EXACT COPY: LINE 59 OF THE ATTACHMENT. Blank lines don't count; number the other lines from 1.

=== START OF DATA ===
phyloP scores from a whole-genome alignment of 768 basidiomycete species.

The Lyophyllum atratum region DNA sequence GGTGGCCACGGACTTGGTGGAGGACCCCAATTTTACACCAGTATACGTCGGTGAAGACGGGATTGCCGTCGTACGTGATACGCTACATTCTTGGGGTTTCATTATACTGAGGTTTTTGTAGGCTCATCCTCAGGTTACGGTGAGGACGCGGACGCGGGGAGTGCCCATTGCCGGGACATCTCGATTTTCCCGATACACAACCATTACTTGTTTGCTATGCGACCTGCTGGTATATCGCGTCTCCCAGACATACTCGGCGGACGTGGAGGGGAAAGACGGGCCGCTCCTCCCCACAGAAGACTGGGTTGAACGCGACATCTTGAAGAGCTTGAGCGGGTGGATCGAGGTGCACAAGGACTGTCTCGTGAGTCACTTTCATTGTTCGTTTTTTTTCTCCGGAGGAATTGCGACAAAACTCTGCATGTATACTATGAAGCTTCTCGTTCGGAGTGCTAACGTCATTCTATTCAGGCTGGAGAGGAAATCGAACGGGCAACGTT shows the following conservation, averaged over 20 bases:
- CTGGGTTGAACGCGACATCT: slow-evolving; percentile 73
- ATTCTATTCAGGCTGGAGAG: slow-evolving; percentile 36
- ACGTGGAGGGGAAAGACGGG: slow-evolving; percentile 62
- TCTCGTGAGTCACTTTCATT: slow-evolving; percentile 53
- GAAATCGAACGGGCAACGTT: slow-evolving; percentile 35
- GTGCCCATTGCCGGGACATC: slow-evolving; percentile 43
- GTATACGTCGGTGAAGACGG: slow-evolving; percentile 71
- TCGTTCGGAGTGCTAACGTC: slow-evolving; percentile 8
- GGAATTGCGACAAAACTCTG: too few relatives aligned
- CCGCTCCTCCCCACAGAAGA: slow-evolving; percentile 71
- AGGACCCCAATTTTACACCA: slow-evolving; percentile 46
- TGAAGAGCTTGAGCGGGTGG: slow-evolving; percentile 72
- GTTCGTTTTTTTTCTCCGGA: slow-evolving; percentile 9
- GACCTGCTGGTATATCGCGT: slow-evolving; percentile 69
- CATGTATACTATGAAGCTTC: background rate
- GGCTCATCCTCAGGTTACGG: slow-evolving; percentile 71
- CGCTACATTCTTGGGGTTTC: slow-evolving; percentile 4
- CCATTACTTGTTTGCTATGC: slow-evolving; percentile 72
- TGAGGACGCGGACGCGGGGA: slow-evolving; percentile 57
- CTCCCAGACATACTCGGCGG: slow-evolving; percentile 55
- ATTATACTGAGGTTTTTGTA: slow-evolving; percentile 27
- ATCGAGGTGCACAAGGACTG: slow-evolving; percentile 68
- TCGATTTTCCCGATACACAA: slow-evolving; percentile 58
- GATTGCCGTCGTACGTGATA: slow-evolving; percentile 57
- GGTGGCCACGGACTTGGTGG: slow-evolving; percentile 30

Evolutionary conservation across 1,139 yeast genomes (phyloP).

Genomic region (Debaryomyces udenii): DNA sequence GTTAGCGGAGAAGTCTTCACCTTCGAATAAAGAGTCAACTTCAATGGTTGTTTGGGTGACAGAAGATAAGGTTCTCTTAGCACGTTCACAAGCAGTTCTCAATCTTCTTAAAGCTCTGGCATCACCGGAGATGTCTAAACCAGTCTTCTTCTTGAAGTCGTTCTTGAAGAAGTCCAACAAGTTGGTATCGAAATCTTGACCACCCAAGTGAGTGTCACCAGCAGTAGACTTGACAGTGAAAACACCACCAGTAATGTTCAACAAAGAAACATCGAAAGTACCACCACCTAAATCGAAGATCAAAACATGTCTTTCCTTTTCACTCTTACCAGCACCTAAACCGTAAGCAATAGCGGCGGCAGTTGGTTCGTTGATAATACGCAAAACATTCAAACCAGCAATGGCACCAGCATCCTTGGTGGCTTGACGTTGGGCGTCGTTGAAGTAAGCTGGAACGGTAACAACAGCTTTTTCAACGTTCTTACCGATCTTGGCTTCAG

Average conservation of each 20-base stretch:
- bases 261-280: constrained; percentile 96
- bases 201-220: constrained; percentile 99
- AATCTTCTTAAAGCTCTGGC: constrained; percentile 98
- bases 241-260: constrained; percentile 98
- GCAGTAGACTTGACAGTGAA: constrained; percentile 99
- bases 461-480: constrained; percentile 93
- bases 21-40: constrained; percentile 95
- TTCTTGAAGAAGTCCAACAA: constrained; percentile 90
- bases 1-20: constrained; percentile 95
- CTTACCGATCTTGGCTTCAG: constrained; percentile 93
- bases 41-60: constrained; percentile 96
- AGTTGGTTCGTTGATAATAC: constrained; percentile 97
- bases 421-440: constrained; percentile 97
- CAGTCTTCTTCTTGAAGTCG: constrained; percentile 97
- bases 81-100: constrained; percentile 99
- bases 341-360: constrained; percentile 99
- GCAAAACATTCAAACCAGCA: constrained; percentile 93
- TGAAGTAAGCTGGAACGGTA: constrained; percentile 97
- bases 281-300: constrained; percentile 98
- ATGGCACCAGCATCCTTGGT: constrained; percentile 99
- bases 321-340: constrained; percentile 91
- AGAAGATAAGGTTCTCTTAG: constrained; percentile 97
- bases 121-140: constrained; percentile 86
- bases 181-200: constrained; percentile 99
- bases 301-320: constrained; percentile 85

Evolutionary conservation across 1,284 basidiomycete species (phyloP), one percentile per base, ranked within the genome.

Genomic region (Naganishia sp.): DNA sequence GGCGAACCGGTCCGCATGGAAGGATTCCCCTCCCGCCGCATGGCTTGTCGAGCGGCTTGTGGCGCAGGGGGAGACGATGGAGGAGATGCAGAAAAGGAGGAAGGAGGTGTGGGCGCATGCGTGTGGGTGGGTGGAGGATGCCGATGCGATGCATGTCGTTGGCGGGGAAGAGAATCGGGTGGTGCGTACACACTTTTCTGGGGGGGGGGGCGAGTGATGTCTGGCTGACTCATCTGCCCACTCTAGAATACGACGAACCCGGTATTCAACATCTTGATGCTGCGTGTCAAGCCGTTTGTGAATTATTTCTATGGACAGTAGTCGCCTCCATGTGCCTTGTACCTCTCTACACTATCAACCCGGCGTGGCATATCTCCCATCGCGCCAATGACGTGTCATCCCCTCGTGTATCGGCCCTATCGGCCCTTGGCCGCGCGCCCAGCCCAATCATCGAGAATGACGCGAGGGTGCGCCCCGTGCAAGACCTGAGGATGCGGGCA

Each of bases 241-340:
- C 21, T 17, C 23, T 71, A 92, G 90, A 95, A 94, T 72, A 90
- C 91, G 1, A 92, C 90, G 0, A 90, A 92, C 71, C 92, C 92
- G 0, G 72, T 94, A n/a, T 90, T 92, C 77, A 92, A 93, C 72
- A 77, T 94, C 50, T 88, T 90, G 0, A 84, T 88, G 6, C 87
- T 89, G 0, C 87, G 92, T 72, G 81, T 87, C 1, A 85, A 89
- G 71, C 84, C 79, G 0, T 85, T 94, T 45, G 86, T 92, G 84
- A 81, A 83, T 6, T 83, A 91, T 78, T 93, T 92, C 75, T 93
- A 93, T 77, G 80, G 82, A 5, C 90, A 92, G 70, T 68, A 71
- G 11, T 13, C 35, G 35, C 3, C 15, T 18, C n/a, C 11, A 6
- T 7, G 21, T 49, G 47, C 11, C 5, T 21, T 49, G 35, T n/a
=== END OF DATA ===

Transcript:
- C 21, T 17, C 23, T 71, A 92, G 90, A 95, A 94, T 72, A 90